Other than the premium honey, on sale were also these bee-shaped honey pots, and candles made from bee wax.

12:30pm - Time to head back, and it's a beautiful return journey, riding pass fields of yellow flowers topped by a leafless tree. Somewhere along the way was the Bonsai Emporium; short of time we did not visit.

... But near some bare vines in a vineyard was an early wild bloomer... it was just too tempting a sight not to stop!

As we rode by Guildford Train Station, we half expected to stop at the car, but Amran just led us on ... our tour was not yet over. We continued into town, to the Guilford Old Village Markets, where there were many second hand shops .....

..... shops that sold ancient things that were much older than this old man Ah Pek. Things like this antiquarian rattan pram, a relic from pre-nylon days.
We had a wonderful time at the Swan River Valley, one of coffee, fruits, chocolate, honey and much, much more - it was indeed a fruitful ride.
_________________________________________________________________________

LAKE MONGER RIDE

Cycling Distance: 3.91 km.       |               Level: Easy
Time : 2:00 pm to 2:45 pm
Time Taken : 45 mins. (including stops for bird watching, panoramic views, re-orientationand lots of photo opps).
A short but interesting route around Lake Monger, a lake renown for its black swans and other birds with a bonus of a fantastic panoramic view of Perth city skyline.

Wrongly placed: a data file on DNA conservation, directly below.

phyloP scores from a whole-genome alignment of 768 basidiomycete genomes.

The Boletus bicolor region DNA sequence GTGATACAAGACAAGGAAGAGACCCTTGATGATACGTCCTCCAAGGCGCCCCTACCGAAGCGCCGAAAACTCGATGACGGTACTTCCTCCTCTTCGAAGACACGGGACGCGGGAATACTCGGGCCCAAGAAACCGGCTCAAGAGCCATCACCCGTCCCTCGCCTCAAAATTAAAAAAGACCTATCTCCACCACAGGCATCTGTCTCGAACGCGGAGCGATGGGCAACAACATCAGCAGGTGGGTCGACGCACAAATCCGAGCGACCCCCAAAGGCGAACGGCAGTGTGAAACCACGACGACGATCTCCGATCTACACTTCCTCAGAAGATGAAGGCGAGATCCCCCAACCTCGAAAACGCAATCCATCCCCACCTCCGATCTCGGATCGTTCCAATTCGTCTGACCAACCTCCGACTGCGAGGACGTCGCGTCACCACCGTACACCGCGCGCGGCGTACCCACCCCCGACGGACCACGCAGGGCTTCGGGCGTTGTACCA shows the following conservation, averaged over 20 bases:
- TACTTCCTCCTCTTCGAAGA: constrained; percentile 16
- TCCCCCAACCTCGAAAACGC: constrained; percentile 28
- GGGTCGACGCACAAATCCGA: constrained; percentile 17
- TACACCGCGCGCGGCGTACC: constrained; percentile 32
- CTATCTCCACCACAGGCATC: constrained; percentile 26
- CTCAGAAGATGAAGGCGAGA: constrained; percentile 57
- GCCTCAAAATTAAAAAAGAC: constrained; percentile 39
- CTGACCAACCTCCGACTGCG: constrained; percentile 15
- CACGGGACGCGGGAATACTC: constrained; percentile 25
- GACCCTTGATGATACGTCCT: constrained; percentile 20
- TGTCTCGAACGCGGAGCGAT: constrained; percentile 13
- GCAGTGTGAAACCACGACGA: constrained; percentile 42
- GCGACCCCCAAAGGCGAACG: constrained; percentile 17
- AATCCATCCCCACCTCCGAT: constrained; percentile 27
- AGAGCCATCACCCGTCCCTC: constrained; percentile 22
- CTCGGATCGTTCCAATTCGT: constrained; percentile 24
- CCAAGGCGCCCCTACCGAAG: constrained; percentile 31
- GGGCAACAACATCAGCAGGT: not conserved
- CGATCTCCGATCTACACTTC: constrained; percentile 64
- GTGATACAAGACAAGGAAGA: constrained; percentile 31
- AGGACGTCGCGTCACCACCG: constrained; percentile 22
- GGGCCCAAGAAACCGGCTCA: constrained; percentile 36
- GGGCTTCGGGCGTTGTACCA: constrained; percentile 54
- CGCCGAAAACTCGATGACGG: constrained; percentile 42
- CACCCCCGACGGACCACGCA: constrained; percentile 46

The route is very flat and fairly shady

We drove over to the Leederville neighbourhood; Amran will be picking up his son at a nearby school. Before running this errand, he dropped us off and pointed us in the direction of Lake Monger to go for a quick spin.
The moment we entered the lake area, we were enchanted - right there was an unobstructed, clear 
panoramic view of Perth.

This place is not renown just for it's grand Perth view, and its scenic paths .....

..... but also for the many birds that live there, like the above Curlew ...... it's amazing right so near the city centre was a bird sanctuary with all sorts of birds: Pelicans, Musk Ducks, Hoary Headed Grebes, Purple Swamphens and many more.

But we missed the bird that had make this lake renown - the Black Swan. Perhaps it's still winter and not the right season to see them. So I will just post photos of the posters of them from the lake. Apologies.

But the lake made up for the lack of swans. At a spot (GPS: -31.93207, 115.8228) near the Lake Monger Recreational Club flocks of White Cockatoos were resting up in the branches of the trees.

As we neared them, with a loud clap they launched themselves away from the trees, hundreds of them flew in a flurry round and round the trees. It was indeed a sight to behold; never before have I seen so many Cockatoos flying together!

Together with his son, Amran picked us and we drove over to another place not to be missed when in Leederville -  Jus Burger, which serves on of the juiciest burgers around. It's Amran son's birthday, and here we had a small party and sang a lovely birthday song for him.

Just one last thing before leaving, it's ice cream time again; this time it's at Gusto Gelato just next door!
Lake Monger may be a small lake, but it and Leederville will always hold a BIG place in our hearts.
_________________________________________________________________________

KINGS PARK TO DOWNTOWN PERTH RIDE

Cycling Distance: 3.61 km.       |               Level: Easy
Time : 4:30 pm to 5:30 pm
Time Taken : 1 hr. (including stops at various viewpoint, re-orientationand lots of photo opps).